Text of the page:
This is the story of an IBS and SIBO sufferer who has learnt how to manage his symptoms by changing his lifestyle and diet.
Hi Josh, would you like to share your story with the readers of Journey Into The Low FODMAP Diet?
My name is Josh and I am a fellow IBS (Irritable Bowel Syndrome) and SIBO (Small Intestine Bacterial Overgrowth) sufferer and survivor. Like a lot of people, I’ve struggled with the digestive disease throughout my life. I’ve been at a point where it was hard seeing the light at the end of the tunnel. I have managed being a college baseball player, moving across the country, and graduating from college. Learning to treat and manage SIBO was a struggle and I often found myself lonely and in a dark state of mind trying anything to feel better. I understand the silent suffering that people with this disease experience.
My story started a number of years ago, when I came down with nasty digestive symptoms while in college. I recall a bad episode of food poisoning which may have helped trigger the condition. It was most likely a combination of genetics, altered gut flora, and food poisoning which helped contribute to the disease. It’s very difficult to pinpoint the exact causes. Anyway, I began to have the typical symptoms like gas/bloating, diarrhea, constipation, fatigue, and the feeling of being infected. These symptoms were very severe, and like most people, I tried everything possible to feel better. It was devastating, especially as a younger kid in college. This is when I started searching for ways to reduce my symptoms. I started trying different diets, medications, and natural supplements.
How has SIBO affected your personal life and your relationships?
It has been a challenge. I’ve struggled to keep relationships, skipped classes, had gut attacks in the worst places like on a plane or at an important event. I’ve lost a lot of friends because I wasn’t able to hang out 24/7 and do typical things 20 year old kids do. I had to self-teach myself to get through college and had a hard time sitting through a full class. It was often times really difficult to fit in with normal kids in college since a lot of people that age like to drink, party, and indulge in comfort food.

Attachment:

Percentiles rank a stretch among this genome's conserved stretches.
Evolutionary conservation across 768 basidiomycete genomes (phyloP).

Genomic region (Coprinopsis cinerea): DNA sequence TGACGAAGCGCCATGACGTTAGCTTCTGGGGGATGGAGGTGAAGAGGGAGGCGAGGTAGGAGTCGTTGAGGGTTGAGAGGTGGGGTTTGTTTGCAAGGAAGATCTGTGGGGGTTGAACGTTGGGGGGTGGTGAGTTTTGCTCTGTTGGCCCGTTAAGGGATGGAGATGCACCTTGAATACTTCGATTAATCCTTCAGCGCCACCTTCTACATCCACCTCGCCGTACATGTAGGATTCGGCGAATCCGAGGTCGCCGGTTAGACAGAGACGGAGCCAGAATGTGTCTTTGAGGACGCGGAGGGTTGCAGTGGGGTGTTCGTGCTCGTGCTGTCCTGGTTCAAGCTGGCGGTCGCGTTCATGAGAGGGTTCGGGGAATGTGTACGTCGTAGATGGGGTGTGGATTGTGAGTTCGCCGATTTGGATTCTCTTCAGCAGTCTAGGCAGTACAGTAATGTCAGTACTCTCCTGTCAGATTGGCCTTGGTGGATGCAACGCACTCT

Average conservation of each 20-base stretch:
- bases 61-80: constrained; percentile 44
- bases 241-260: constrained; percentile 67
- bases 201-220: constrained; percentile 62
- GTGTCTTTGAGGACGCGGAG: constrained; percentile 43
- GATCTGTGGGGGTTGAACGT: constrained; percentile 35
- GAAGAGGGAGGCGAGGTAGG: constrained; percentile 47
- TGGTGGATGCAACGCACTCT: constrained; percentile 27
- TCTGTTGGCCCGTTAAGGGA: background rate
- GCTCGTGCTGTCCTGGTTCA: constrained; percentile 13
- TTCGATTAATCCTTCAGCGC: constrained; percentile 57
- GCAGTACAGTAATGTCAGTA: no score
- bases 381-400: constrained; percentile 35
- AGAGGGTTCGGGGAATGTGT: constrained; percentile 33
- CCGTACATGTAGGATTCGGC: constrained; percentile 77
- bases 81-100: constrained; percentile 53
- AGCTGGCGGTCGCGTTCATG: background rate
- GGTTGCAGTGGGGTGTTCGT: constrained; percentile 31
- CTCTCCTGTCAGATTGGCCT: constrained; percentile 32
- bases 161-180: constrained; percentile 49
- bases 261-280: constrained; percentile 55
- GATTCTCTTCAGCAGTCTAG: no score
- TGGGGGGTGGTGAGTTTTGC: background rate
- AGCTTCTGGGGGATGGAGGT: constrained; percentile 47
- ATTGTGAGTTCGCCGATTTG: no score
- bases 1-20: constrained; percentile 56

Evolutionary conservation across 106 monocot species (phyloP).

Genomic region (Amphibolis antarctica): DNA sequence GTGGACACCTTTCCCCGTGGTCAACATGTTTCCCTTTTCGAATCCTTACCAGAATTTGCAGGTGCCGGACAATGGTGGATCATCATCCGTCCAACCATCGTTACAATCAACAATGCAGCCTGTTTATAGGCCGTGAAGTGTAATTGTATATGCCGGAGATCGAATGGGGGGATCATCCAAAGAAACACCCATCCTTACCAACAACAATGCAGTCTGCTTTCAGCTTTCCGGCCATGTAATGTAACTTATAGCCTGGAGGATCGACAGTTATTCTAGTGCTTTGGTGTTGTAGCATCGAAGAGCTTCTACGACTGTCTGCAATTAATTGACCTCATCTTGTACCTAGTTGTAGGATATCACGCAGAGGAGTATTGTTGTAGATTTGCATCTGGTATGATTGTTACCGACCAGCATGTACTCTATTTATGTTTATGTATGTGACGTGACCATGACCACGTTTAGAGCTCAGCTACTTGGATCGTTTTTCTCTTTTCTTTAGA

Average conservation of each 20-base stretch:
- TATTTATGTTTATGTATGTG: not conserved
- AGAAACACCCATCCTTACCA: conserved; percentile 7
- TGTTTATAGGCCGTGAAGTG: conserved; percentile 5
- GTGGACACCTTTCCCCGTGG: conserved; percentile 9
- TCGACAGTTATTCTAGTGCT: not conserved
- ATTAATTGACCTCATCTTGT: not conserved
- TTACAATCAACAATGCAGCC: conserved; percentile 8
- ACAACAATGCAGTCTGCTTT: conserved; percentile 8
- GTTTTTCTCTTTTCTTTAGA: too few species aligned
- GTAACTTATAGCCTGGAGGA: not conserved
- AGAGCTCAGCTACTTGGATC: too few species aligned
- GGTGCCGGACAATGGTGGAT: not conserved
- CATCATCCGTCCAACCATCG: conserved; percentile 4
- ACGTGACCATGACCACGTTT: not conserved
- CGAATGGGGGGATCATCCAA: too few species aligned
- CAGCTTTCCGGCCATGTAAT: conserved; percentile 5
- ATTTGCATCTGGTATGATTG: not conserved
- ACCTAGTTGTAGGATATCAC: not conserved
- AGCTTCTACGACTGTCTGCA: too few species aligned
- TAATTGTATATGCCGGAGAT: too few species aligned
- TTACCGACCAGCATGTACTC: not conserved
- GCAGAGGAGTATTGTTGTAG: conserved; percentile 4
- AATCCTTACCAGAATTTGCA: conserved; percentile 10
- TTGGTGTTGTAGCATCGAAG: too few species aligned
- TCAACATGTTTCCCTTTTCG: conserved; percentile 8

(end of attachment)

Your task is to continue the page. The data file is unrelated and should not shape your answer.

Getting sick also ended my childhood dream of becoming a pro baseball player. I know what it feels like to have your confidence and hope stripped out from under you. I have found it fascinating how your gut affects your mood, energy, brain function, and much more. Going from a strong college baseball player to someone who lost 20 pounds and sat on the bench because his strength was zapped was tough.
When were you diagnosed with SIBO and what tests did you do to get a diagnosis?
I was officially diagnosed in 2014 with IBS and small intestine bacterial overgrowth from my gastroenterologist even though I had been experiencing the symptoms a year before that. I undertook hydrogen breath testing which showed an abnormal flat-line test result, indicating hydrogen sulfide producers.
I am a typical IBS-SIBO patient. The name IBS is really just a diagnosis of exclusion meaning the doctor has ruled out other bowel diseases and doesn’t quite know what is wrong. I did the typical colonoscopy and endoscopy which didn’t show any structural damages. That is one of the most frustrating parts about living with the condition because it is so uncertain.
In term of diet, what type of diet do you follow that does not exacerbate IBS symptoms?
Since being diagnosed, I have been following a low FODMAP diet, which helps keep my symptoms under control. I have found foods like broccoli, cabbage, cauliflower, garlic, onions, and many fruits like apples are not good for my gut. I stay away from all dairy, artificial sugar, and processed foods.
I consume very little fruit. I am able to eat carbohydrates like rice, potatoes, and occasional sourdough bread. My gut does well with root vegetables like carrots, rutabaga, zucchini, squash, and I can even have mushrooms. I have found that controlling the amount of carbs I eat as well as limiting high FODMAP foods is the most helpful for me. I only drink water and tea and avoid dairy. I also try and allow 3-4 hours between meals to let my cleaning waves work. Personally, I do not do well with alcohol so I stay away from drinking for the most part.
What are the lifestyle changes you have made since being diagnosed with SIBO?
I have learnt to manage stress by incorporating light exercise like surfing, walking, and hiking which I love. I also make sure to get enough sleep and live an overall healthy lifestyle. I think getting sick has been a blessing in disguise in this regard because it has forced me to really re-evaluate my life and dive into things I am really passionate about. I find that when I am not doing something I enjoy my body has a way of letting me know.
How can people get in touch with you?
You can get in touch with me at my website SIBOSurvivor.com. I created the site to share valuable information I’ve learned on my health journey and to create products and services that improve quality of life for people with digestive issues. I’d love if you checked it out!